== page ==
Sen. Elizabeth WarrenElizabeth Warren11 senators urge House to pass .5T package before infrastructure bill Senate Democrats seeking information from SPACs, questioning 'misaligned incentives' UN secretary-general blasts space tourism MORE (D-Mass.) leads the pack of Democratic presidential hopefuls but remains only narrowly ahead of former Vice President Joe BidenJoe BidenTexas announces election audit in four counties after Trump demand Pennsylvania AG sues to block GOP subpoenas in election probe House passes sweeping defense policy bill MORE, according to a new Quinnipiac University poll released Monday.
The poll showed Warren in first place with 30 percent support among Democratic and Democratic-leaning voters nationally. Biden isn’t far behind. He notched 27 percent support in the survey, still within its 5.3 percentage point margin of error.
The only other candidate to register double-digit support in the poll was Sen. Bernie SandersBernie SandersOvernight Energy & Environment — Presented by the League of Conservation Voters — EPA finalizing rule cutting HFCs Manchin fires warning shot on plan to expand Medicare Democrats steamroll toward showdown on House floor MORE (I-Vt.), who came in with 11 percent support. South Bend, Ind., Mayor Pete ButtigiegPete ButtigiegDOJ sues to block JetBlue-American Airlines partnership On The Money — Presented by Wells Fargo — Pelosi plows full speed ahead on jam-packed agenda Blumenthal calls on Buttigieg to investigate American Airlines-JetBlue partnership MORE and Sen. Kamala HarrisKamala HarrisBiden taps big bank skeptic to for top regulatory post Harris unveils 0M commitment to new global health fund Senate advances Biden consumer bureau pick after panel logjam MORE (D-Calif.) rounded out the top five with 8 percent and 4 percent support, respectively.
The poll is the latest to show Warren’s candidacy on the rise. A similar survey from Quinnipiac released last week also placed the Massachusetts senator in the lead, with 29 percent support. That same poll showed Biden in second place, with 26 percent.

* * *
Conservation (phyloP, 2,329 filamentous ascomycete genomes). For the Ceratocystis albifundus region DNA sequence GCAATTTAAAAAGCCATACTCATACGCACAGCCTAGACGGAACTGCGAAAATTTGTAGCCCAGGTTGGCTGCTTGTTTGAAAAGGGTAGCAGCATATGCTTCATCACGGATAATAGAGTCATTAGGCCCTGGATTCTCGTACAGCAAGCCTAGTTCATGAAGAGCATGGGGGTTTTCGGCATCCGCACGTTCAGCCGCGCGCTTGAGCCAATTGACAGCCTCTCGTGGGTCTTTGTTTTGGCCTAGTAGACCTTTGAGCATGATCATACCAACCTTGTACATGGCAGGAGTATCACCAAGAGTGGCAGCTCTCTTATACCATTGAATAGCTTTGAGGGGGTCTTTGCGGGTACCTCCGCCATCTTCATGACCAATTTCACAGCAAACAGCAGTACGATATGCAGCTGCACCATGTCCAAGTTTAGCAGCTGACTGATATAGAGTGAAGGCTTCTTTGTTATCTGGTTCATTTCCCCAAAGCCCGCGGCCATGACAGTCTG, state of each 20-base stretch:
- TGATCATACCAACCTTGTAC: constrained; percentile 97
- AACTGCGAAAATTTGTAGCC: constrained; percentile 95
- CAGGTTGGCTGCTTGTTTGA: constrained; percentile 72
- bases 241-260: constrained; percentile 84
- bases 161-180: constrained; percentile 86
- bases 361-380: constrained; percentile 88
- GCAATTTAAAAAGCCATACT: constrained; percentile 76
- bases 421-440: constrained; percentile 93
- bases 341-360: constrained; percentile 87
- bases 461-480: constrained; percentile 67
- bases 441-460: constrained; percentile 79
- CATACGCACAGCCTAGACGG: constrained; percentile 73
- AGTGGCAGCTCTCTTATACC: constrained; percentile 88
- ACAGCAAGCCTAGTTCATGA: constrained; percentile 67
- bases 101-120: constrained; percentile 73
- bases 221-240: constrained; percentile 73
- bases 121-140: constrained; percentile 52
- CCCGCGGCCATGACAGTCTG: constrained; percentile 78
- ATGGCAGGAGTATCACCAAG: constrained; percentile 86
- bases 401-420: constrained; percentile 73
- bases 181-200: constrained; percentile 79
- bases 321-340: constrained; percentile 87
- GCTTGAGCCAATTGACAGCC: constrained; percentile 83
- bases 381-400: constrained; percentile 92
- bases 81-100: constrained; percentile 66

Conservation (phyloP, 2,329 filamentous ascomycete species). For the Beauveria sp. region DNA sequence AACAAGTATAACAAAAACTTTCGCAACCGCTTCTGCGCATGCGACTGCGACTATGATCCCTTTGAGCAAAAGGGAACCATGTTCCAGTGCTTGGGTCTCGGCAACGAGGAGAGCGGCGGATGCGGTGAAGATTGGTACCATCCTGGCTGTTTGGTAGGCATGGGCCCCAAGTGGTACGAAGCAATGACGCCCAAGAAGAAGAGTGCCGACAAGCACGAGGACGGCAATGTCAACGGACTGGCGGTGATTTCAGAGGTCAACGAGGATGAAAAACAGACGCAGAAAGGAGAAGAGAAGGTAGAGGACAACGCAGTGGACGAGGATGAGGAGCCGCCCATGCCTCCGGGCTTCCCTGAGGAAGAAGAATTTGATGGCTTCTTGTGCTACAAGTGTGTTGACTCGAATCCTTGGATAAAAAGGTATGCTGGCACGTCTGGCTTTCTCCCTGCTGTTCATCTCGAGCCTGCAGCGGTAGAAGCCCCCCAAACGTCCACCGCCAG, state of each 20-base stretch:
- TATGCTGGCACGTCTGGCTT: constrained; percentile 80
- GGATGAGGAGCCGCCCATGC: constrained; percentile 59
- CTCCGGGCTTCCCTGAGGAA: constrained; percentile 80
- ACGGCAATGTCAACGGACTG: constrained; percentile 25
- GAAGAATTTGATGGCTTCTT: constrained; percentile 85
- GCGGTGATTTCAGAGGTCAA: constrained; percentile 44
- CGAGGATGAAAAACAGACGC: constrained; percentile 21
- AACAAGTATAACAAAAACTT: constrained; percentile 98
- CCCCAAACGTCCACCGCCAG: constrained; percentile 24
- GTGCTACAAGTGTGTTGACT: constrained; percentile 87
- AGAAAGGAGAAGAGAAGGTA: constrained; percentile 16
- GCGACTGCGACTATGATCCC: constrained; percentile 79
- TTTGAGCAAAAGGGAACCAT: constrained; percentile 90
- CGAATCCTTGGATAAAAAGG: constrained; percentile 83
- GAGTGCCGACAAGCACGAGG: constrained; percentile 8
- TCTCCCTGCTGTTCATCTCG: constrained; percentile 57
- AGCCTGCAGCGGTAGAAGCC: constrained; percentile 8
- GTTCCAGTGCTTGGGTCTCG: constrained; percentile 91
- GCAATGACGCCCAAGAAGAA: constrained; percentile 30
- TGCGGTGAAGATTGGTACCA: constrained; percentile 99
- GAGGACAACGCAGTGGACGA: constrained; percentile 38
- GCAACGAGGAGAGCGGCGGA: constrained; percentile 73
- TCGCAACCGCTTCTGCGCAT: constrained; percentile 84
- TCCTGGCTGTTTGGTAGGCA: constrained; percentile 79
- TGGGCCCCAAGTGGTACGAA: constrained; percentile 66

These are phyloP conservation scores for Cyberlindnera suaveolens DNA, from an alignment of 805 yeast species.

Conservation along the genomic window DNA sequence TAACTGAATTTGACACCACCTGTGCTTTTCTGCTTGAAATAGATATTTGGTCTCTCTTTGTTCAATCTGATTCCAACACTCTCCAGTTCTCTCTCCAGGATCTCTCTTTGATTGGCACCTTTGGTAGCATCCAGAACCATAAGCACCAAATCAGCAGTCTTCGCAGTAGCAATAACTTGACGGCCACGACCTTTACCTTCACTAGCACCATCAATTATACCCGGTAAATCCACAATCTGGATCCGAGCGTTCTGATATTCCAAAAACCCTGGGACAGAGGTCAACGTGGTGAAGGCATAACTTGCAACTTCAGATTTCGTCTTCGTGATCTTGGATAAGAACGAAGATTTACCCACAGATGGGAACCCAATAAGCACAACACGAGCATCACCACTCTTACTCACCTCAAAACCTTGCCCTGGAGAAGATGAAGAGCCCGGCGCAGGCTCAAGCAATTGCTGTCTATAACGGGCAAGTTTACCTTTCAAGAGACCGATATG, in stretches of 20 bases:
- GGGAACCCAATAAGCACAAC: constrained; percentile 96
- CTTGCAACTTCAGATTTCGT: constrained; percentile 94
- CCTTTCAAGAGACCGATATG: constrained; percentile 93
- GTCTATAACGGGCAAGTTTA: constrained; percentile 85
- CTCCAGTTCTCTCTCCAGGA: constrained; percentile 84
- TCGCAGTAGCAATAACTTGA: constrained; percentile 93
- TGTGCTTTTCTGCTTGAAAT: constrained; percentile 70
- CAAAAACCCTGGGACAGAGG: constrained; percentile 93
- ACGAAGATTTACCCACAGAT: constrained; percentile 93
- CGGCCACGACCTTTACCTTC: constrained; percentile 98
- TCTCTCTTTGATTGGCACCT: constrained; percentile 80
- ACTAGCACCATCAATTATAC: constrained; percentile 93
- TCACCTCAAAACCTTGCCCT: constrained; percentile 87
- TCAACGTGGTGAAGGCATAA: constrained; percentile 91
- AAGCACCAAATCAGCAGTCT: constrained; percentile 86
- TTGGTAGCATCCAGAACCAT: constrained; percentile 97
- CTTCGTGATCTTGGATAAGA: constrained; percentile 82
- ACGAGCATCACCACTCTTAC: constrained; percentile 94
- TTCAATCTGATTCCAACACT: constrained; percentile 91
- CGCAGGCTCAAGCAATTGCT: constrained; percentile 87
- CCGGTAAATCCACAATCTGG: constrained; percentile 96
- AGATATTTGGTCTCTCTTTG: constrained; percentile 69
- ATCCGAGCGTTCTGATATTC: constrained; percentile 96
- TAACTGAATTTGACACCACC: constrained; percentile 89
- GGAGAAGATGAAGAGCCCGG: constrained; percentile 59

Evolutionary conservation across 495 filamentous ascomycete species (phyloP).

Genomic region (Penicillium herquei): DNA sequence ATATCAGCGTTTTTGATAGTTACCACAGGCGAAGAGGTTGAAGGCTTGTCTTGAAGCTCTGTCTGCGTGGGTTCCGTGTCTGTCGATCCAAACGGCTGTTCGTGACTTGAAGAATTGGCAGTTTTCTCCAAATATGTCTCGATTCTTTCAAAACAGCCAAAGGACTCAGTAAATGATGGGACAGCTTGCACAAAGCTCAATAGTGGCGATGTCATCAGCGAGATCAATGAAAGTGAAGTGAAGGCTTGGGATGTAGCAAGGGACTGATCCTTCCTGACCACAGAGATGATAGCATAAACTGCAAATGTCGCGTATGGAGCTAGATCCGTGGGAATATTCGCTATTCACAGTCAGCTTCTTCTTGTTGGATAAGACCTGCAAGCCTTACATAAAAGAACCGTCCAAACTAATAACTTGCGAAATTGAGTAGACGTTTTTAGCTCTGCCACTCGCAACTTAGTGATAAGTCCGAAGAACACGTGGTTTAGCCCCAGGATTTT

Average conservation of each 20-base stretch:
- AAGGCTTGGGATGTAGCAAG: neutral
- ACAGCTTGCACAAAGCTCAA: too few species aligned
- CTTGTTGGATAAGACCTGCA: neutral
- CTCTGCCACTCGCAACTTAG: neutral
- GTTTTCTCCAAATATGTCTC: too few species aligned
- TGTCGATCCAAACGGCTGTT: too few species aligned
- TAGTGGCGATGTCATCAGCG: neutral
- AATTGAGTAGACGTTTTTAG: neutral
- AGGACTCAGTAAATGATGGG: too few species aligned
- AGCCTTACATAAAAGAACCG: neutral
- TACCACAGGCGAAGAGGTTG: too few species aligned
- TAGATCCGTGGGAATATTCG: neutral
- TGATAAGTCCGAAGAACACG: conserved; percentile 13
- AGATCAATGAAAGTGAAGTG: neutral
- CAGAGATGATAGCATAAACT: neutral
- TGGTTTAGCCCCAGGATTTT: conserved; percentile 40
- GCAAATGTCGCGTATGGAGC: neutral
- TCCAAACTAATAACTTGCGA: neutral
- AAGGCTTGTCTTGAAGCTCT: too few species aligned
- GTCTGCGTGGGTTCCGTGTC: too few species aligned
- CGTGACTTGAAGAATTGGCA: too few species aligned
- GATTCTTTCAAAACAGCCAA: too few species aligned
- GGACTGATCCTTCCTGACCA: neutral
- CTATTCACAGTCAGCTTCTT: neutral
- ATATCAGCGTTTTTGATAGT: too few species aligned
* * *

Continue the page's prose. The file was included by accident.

The latest Quinnipiac poll also shows a noticeable drop for Sanders, who has been off the campaign trail in recent weeks after suffering a heart attack. He fell from 16 percent in the survey released last week to 11 percent in the poll released on Monday, suggesting that his recent absence and lingering questions about his health may be taking a toll on his support.
For Warren, the poll also suggests that some voters who once doubted her ability to win the presidency in 2020 should she become the Democratic nominee are now more bullish about her candidacy.
Twenty-one percent of respondents said that she is the candidate with the best chance of beating President TrumpDonald TrumpTexas announces election audit in four counties after Trump demand Schumer sets Monday showdown on debt ceiling-government funding bill Pennsylvania AG sues to block GOP subpoenas in election probe MORE next year, up from 9 percent in another Quinnipiac poll released on Aug. 9.
Biden still leads the pack on that particular question. Forty-eight percent of respondents said that he was best suited to take on Trump in 2020, down only slightly from 49 percent in August.
The poll — one of several released in recent weeks that showed Biden losing ground to Warren — came a day before 12 candidates, including the two front-runners, take the stage in Westerville, Ohio, for the fourth Democratic presidential debate.
Tim Malloy, a polling analyst at Quinnipiac University, said that the latest survey — the third in a row from the university showing Warren in the lead — suggests that the Massachusetts Democrat has “staying power.”
That may be particularly valuable as she heads into the next debate, where her rising poll numbers could make her a target for her rivals for the Democratic nomination.
"For Senator Warren, the third straight time essentially tied at the top is the charm," Malloy said in a statement. "Her candidacy clearly has staying power going into the debate."
The Quinnipiac poll surveyed 505 Democratic voters and Democratic-leaning independents by telephone from Oct. 11 to 13 and had a margin of sampling error of plus or minus 5.3 percentage points.